The transportation of pyroclastic flows, however, is by no means fully understood. While we know that larger particles drop out first, much like the energy conserving behavior of lahars, some pyroclastic flows move like a fluid…even when they are composed entirely of rocks and debris (no gas and little ash). The reason for this is still being actively investigated, but we know that vibrations of certain frequencies can liquefy loose particles. Also, while we can theorize all day about what the interior of a pyroclastic flow or surge looks like, there is no way to check at this time due to the extreme conditions present.Devastation Warning: this section contains graphic descriptions and is not for the faint of heart
The power of pyroclastic flows can be awe-inspiring. The momentum of the gas and debris can level trees and buildings alike. The extremely high temperatures add to the destruction by incinerating anything flammable in its path. For specific instances in which this hazard has struck, see the article on historic disasters.
The pyroclastic flow (though here, we’ll be talking about surges more) loses energy as it moves down slope. The flow is slowed through friction, loses energy as the slope levels (remember, the flow is gravity-driven), and the surge is diluted by the surrounding air. Thus, the further a city is from the source of pyroclastic flows, the safer it is; this does not necessarily make it safe, however.
Most people killed in pyroclastic flows die either by being crushed by debris or burned by the hot ash and gas. Trees, cars, and parts of buildings may be picked up and thrown like toys during the intense passing of a pyroclastic flow. People outside may be crushed by such debris while people indoors may be buried under a collapsing wall or roof. As terrible as it sounds, these people may be considered the lucky ones. Those not crushed usually succumb to the intense heat. Gas and ash, as hot as 660 degrees Celsius, can instantly ignite clothes, hair, and exposed skin…only to be extinguished by the lack of oxygen. These are later reignited when oxygen reenters the area. The burning gas and ash are breathed in by victims, most of whom die after a few short breaths. The lungs are either seared or are choked to death by massive quantities of ash. Some victims in the city of Saint Pierre, which was devastated in 1902, withstood days of agony before dieing due to burning of the lungs. Bodies were found in contorted positions, desperately gasping for oxygen. Once the cloud passes, however, the trouble is not over for survivors. The freshly laid deposit of ash and debris is extraordinarily hot and will burn through shoes for people trying to escape. Moreover, with the return of oxygen and the presence of burning ash, buildings are soon ignited and raging fires may cause further devastation.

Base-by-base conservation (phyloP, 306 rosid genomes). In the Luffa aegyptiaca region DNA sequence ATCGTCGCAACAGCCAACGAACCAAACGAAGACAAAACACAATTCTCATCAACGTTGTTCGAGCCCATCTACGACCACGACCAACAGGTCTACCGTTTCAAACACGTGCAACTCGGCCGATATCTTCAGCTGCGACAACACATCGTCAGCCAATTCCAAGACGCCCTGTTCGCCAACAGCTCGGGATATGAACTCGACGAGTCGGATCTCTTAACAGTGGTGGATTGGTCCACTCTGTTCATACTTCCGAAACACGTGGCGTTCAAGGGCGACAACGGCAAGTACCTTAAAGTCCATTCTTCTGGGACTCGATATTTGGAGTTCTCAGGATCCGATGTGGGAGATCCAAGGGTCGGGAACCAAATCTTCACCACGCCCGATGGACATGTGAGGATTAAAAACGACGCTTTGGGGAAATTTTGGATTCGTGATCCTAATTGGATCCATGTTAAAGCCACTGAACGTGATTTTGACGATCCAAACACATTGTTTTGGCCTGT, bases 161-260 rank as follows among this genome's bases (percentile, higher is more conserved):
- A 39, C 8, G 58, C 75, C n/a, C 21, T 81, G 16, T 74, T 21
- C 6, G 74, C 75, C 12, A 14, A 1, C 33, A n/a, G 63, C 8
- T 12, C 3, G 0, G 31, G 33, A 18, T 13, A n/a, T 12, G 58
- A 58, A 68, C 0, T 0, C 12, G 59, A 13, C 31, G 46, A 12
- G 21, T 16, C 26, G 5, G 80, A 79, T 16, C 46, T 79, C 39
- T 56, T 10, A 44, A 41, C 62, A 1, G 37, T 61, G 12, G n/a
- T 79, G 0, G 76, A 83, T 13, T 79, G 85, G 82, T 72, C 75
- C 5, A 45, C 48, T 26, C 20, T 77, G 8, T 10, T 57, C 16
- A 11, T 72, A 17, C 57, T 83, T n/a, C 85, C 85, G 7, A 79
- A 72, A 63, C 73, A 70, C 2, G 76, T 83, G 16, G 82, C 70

While all of this sounds, and quite frankly is, horrible, there remains plenty of room for survival if adequate measures are taken. The following section contains quotes taken from the article Hazards from Pyroclastic Flows and Surges, by Setsuya Nekada of University of Tokyo.
A pyroclastic flow descended on Unzen volcano, in Japan, on June 3, 1991. The following are accounts regarding survivors. “Another person opened his door soon after the surge hit his house. He suffered burns on his arms where he had no sleeves. Then glass in upstairs windows was broken and a mass of ash invaded the house. The hot ash caused burns to his stomach. Houses nearby were burning as he fled. He left the house without shoes, and felt intense heat as he stepped on the ash deposits. His house was still burning the next morning.”